Last week the Dallas Cowboys were sued over their stadium app in the Fort Worth Division of the Northern District of Texas. Before the day was out, U.S. District Judge Judge Mark Pittman had issued a show cause order why the case shouldn’t be transferred to the Dallas Division, and Chief U.S. District Judge Alia Moses issued an order finding the patent unenforceable as claiming unpatentable subject matter in a different case filed in Waco. That’s pretty much the judicial equivalent of starting out 70-10 in your first two games. The funny part was what happened next. The plaintiff’s lawyer had to tactfully explain to the court that, um, the “regular and established place of business” for this patent case is the Cowboys’ stadium, which “is” located in the Fort Worth Division, not the Dallas Division. Of course one wonders why the case wasn’t filed where the Cowboys are headquartered, which is, of course not in the Dallas Division either, but in the Eastern District of Texas, Sherman Division at the Star in Frisco.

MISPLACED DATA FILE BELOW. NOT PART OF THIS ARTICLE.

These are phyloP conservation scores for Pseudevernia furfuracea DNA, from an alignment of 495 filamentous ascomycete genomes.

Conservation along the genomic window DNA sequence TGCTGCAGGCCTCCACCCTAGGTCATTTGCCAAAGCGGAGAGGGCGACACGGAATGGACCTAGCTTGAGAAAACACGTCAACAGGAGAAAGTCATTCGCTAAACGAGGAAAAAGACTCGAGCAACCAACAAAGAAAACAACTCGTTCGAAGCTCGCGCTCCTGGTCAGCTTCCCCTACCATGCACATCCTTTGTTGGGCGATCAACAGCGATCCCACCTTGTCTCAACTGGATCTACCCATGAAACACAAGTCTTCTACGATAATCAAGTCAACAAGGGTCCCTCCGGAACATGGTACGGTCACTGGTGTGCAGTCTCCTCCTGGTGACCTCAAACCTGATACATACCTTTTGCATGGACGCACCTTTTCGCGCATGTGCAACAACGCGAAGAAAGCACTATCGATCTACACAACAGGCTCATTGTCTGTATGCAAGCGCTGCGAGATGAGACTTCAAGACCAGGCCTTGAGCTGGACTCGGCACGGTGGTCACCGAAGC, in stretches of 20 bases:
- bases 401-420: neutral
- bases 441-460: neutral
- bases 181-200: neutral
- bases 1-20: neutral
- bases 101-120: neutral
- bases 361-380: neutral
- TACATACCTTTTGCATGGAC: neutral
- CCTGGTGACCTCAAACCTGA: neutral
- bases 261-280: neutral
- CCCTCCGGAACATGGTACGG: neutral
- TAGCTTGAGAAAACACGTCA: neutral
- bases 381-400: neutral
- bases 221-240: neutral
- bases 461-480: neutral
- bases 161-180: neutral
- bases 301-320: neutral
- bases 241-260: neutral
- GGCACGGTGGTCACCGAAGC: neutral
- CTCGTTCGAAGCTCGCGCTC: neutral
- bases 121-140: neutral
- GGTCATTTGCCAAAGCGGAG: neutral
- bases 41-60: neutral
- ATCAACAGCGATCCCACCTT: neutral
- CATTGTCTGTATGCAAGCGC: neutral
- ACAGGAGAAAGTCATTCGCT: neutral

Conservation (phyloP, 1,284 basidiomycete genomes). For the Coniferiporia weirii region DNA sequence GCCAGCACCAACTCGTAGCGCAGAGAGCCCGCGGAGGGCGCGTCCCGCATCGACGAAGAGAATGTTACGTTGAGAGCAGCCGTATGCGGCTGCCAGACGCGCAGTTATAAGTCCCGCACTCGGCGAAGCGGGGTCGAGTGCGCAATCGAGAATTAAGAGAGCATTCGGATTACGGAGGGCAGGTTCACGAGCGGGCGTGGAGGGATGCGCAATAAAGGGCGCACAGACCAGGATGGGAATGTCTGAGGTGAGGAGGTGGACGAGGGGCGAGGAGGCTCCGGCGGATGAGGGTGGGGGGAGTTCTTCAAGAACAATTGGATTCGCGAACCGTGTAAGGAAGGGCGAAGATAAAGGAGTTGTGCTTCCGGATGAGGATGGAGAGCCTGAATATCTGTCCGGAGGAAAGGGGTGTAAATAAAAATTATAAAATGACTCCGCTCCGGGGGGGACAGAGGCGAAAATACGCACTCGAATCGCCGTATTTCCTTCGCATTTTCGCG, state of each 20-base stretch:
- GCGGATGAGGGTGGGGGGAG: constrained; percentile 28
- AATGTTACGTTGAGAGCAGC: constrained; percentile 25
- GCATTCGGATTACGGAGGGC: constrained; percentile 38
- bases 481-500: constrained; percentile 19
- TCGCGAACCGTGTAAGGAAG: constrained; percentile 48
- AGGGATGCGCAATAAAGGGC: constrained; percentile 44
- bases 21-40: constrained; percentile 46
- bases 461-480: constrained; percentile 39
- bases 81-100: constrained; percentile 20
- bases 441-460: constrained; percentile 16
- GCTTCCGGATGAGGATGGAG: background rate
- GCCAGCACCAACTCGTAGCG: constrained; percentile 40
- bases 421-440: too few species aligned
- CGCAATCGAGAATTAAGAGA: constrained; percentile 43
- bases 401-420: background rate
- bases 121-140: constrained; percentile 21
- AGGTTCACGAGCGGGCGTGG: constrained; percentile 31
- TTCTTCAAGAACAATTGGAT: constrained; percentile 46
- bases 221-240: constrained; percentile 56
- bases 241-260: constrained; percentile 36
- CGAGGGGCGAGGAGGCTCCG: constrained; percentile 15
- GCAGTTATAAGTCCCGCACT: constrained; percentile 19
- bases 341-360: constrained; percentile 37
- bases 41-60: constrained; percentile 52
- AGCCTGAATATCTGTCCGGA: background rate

A pair of orders indicate that some WDTX judges may no longer admit attorneys PHV more than once – application for full admission is required.
Magistrate Judge Hightower passed on the plaintiff’s motion in support of its bill of costs following its $175 million verdict against Meta (fka Facebook) and recommended an award of $138,004.95 instead of the requested $229,042.35.
Judge Albright found five claim terms indefinite in this order + chart.
Judge Albright denied defendant Google’s motion to transfer. He initially found “many discrepancies and vague assertions that appear to be unreliable” in Google’s venue declaration, after which he held an in-person hearing to have the declarants testify. The court concluded that “based on that in person assessment of credibility, the court found the witnesses to be unreliable” for reasons specified in the opinion.
Judge Payne recommended denial of defendant Amazon’s motion to dismiss, finding that venue was proper based on the facts alleged for this stage of the lawsuit, noting that the defendant’s objections relied on disputed facts regarding the use of the accused products in the EDTX. The court also rejected the claim that a forum selection clause require the case to be brought in Washington, and that venue was “clearly more convenient” there.